Agency Lessons: Updating your query lists

Agency Lessons is a weekly post that gives authors and readers an inside look into the mind of a literary agent and a peek behind the curtain of how books are made.
If you've been in the query trenches for any amount of time, it's likely you have some kind of database for all the agents you have already or someday plan to query. For those of you who've been around the blog for a while, it will be no surprise to you that during my querying stage I had a massive color coded spreadsheet broken down by project. For the newbies, I adore spreadsheets because I am weird.

Anyway, these spreadsheets or notebooks or online databases (like query tracker) are wonderful. They help you stay organized and somewhat sane during what is by nature a really stressful process. Plus, once you've got a good list of agents going, you can likely go back to this list if you find yourself querying another project, or another, get the idea.

This is good. You don't want to waste hours upon hours building an agent list from scratch every time you go out with a new project. As an agent I do the same thing with my editors list. I have (surprise) a huge spreadsheet broken down by age and genre preferences and this is always my starting point when it's time to pitch a new project.

But there is a danger in these spreadsheets. As slow as publishing may seem, changes are a constant presence. Agents switch house, editors get promoted, new people come on the scene and all of it happens usually without much fanfare.

It's fine to use the same spreadsheet, but you have to keep it updated. This week, as our agency re-opened from the holiday break we received two queries for an agent who has not been with Corvisiero for almost two years. Two Years! That author is using a seriously outdated list. That or they saw an old blog post and decided to query without even checking the agency website (always a bad idea).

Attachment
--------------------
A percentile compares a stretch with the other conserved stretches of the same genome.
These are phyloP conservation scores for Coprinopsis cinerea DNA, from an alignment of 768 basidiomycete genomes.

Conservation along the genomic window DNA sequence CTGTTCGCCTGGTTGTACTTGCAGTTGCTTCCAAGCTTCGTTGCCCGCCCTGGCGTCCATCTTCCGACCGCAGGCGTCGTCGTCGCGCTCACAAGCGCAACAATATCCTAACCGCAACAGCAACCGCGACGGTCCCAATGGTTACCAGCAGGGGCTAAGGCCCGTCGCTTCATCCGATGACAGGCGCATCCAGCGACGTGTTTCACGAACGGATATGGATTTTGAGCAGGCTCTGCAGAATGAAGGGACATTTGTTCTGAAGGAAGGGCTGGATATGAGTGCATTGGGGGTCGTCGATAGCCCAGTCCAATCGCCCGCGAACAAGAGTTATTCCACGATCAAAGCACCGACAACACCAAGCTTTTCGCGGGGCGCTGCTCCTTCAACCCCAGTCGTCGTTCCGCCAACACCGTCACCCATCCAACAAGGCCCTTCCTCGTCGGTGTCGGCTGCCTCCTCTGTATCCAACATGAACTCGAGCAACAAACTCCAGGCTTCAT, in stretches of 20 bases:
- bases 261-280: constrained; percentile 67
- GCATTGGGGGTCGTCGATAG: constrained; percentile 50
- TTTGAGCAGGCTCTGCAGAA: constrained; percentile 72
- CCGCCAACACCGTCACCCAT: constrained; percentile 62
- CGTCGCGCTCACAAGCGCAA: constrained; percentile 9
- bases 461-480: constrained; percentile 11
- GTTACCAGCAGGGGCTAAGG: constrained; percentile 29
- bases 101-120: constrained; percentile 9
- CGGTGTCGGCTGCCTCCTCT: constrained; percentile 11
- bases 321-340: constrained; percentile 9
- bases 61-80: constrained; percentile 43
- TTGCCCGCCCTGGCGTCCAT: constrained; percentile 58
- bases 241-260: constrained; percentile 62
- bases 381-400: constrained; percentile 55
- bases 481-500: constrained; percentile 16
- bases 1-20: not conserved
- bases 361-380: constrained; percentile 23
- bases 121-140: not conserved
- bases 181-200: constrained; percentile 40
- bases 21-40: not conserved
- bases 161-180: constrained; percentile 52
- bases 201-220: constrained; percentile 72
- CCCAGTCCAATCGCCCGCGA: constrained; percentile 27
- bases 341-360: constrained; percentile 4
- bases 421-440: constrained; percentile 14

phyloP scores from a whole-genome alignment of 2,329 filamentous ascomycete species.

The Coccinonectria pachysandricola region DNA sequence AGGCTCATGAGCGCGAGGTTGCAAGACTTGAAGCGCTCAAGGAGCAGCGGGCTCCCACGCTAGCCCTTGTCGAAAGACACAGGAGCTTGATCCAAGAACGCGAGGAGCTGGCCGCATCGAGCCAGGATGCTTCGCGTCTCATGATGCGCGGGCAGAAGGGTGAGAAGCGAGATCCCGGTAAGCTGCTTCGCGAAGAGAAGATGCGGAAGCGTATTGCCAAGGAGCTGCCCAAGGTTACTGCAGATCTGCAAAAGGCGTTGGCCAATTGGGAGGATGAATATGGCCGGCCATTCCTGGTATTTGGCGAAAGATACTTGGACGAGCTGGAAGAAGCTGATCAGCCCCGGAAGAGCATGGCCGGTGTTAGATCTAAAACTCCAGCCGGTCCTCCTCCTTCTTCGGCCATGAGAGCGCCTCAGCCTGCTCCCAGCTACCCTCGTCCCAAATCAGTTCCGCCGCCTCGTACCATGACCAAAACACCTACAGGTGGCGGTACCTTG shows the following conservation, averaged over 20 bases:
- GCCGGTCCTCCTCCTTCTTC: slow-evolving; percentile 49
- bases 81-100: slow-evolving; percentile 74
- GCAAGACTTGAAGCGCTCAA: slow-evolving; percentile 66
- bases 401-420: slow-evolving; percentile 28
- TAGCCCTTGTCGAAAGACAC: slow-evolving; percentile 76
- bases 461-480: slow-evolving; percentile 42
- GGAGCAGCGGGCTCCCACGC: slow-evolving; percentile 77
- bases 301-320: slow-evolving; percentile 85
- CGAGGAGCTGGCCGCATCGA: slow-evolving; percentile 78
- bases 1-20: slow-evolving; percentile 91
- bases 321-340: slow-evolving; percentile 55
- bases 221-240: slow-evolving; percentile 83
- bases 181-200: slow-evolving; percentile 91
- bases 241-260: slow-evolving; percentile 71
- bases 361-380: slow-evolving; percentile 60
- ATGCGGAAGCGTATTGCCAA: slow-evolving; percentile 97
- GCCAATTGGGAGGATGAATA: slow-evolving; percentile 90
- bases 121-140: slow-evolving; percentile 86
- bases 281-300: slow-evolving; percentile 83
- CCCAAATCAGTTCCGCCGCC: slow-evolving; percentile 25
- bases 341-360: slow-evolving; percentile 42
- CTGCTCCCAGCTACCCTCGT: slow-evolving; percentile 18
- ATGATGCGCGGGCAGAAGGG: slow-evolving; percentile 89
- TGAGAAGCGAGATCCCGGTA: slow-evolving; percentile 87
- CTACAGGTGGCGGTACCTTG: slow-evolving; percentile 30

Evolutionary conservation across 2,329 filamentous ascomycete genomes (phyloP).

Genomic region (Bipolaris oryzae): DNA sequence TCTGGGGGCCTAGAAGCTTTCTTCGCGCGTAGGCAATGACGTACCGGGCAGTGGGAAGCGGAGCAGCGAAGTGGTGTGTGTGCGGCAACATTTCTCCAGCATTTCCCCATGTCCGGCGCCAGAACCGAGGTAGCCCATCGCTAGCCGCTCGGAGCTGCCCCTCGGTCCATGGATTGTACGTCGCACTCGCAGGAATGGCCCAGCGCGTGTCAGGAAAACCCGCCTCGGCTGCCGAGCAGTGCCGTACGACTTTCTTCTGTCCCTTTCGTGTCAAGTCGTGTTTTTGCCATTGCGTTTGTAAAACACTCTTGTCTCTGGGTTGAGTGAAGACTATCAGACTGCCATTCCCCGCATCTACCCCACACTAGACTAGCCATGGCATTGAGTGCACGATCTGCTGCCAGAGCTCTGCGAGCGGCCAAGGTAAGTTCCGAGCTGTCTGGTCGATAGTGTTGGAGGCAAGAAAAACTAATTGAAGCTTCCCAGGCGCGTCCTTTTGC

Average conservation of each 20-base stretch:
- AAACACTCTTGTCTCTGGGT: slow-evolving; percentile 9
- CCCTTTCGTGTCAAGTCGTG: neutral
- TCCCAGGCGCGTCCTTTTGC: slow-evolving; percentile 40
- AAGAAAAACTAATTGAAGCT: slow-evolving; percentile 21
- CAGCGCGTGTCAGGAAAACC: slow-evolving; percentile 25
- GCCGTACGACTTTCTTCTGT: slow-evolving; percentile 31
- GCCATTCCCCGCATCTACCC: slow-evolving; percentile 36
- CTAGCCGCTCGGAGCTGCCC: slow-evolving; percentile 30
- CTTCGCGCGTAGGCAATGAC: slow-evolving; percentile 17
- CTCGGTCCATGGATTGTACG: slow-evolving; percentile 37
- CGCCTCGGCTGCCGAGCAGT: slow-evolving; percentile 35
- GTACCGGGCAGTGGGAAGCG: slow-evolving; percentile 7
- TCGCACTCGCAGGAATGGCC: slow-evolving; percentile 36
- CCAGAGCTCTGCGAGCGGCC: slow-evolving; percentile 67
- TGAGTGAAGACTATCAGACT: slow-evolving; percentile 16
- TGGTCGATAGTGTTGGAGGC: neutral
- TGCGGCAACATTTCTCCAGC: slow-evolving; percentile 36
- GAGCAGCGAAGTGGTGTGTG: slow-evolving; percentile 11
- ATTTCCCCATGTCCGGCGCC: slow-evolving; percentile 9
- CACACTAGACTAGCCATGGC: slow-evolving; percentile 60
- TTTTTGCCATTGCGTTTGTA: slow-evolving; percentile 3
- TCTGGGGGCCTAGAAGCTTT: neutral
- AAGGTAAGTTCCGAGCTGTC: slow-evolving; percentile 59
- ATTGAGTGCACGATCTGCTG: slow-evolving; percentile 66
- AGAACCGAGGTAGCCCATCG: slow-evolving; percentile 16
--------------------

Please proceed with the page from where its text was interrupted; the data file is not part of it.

I'm not saying you need to do a full write-up on every agent on your spreadsheet every time you query. However, at a minimum, you should check their agency website before you send off that email to make sure they a) are still an agent with that agency and b) are open to queries. Yes, for a list of 50 agents this is probably going to take you an hour just in the time it takes to look at each website. And that stinks. And I'm sorry. I wish there was a better way to do it, but there is no master database that is updated in real time with every agents status. I wish there was because I would contact the same designer to make one for editors.

It stinks, but you still have to do it. Because not doing it is a sign of a lazy writer and no agent wants to work with a lazy writer. If you send a query to an agent who left in the last few months, no big deal. No one expects you to update your lists monthly. Sending a query for an agent who left two years ago, big deal. It tells me you are in a query rut and are putting in the bare minimum effort when it comes to selected your agent. It tells me you aren't being picky and would literally sign with anyone who thought about making an offer.

Don't be that author. Take pride in your work and be meticulous in your business dealings (because that's what a query letter is). Sometimes being a writer means handling the monotonous, no fun work like updating your agent list. That doesn't stop when you sign with an agent and it certainly doesn't stop once you have a book deal. Best to get used to it now.

Do you have a great tip for keeping your query lists updated? Share it with us in the comments so everyone can learn together.